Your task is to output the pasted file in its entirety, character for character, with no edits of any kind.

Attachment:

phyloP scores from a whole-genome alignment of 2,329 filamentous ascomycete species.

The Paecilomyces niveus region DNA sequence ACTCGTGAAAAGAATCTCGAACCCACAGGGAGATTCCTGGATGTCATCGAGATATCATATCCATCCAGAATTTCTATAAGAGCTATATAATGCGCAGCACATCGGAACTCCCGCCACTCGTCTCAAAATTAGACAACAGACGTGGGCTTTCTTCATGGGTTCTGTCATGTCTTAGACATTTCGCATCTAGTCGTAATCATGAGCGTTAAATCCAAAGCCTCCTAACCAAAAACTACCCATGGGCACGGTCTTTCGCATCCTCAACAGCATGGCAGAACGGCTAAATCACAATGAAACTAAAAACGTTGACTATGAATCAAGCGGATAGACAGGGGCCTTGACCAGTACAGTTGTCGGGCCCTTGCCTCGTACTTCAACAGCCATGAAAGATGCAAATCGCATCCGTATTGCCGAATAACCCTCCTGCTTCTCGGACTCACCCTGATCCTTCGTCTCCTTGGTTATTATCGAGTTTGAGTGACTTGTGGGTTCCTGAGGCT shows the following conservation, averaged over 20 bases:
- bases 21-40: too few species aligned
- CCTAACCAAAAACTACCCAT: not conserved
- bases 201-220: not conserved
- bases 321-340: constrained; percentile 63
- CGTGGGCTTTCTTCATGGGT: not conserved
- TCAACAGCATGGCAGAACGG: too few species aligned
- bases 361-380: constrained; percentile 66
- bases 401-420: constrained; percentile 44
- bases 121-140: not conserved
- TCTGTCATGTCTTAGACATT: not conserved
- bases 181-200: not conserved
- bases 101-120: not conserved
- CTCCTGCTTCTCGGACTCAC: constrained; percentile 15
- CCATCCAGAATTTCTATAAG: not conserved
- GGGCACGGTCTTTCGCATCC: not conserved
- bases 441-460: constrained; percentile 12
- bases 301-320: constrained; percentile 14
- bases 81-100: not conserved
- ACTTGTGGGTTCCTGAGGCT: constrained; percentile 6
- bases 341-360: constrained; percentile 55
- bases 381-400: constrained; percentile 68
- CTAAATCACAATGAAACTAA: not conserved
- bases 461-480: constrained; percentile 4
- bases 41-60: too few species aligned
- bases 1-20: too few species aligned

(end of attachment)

phyloP scores from a whole-genome alignment of 2,329 filamentous ascomycete species.

The Paecilomyces niveus region DNA sequence ACTCGTGAAAAGAATCTCGAACCCACAGGGAGATTCCTGGATGTCATCGAGATATCATATCCATCCAGAATTTCTATAAGAGCTATATAATGCGCAGCACATCGGAACTCCCGCCACTCGTCTCAAAATTAGACAACAGACGTGGGCTTTCTTCATGGGTTCTGTCATGTCTTAGACATTTCGCATCTAGTCGTAATCATGAGCGTTAAATCCAAAGCCTCCTAACCAAAAACTACCCATGGGCACGGTCTTTCGCATCCTCAACAGCATGGCAGAACGGCTAAATCACAATGAAACTAAAAACGTTGACTATGAATCAAGCGGATAGACAGGGGCCTTGACCAGTACAGTTGTCGGGCCCTTGCCTCGTACTTCAACAGCCATGAAAGATGCAAATCGCATCCGTATTGCCGAATAACCCTCCTGCTTCTCGGACTCACCCTGATCCTTCGTCTCCTTGGTTATTATCGAGTTTGAGTGACTTGTGGGTTCCTGAGGCT shows the following conservation, averaged over 20 bases:
- bases 21-40: too few species aligned
- CCTAACCAAAAACTACCCAT: not conserved
- bases 201-220: not conserved
- bases 321-340: constrained; percentile 63
- CGTGGGCTTTCTTCATGGGT: not conserved
- TCAACAGCATGGCAGAACGG: too few species aligned
- bases 361-380: constrained; percentile 66
- bases 401-420: constrained; percentile 44
- bases 121-140: not conserved
- TCTGTCATGTCTTAGACATT: not conserved
- bases 181-200: not conserved
- bases 101-120: not conserved
- CTCCTGCTTCTCGGACTCAC: constrained; percentile 15
- CCATCCAGAATTTCTATAAG: not conserved
- GGGCACGGTCTTTCGCATCC: not conserved
- bases 441-460: constrained; percentile 12
- bases 301-320: constrained; percentile 14
- bases 81-100: not conserved
- ACTTGTGGGTTCCTGAGGCT: constrained; percentile 6
- bases 341-360: constrained; percentile 55
- bases 381-400: constrained; percentile 68
- CTAAATCACAATGAAACTAA: not conserved
- bases 461-480: constrained; percentile 4
- bases 41-60: too few species aligned
- bases 1-20: too few species aligned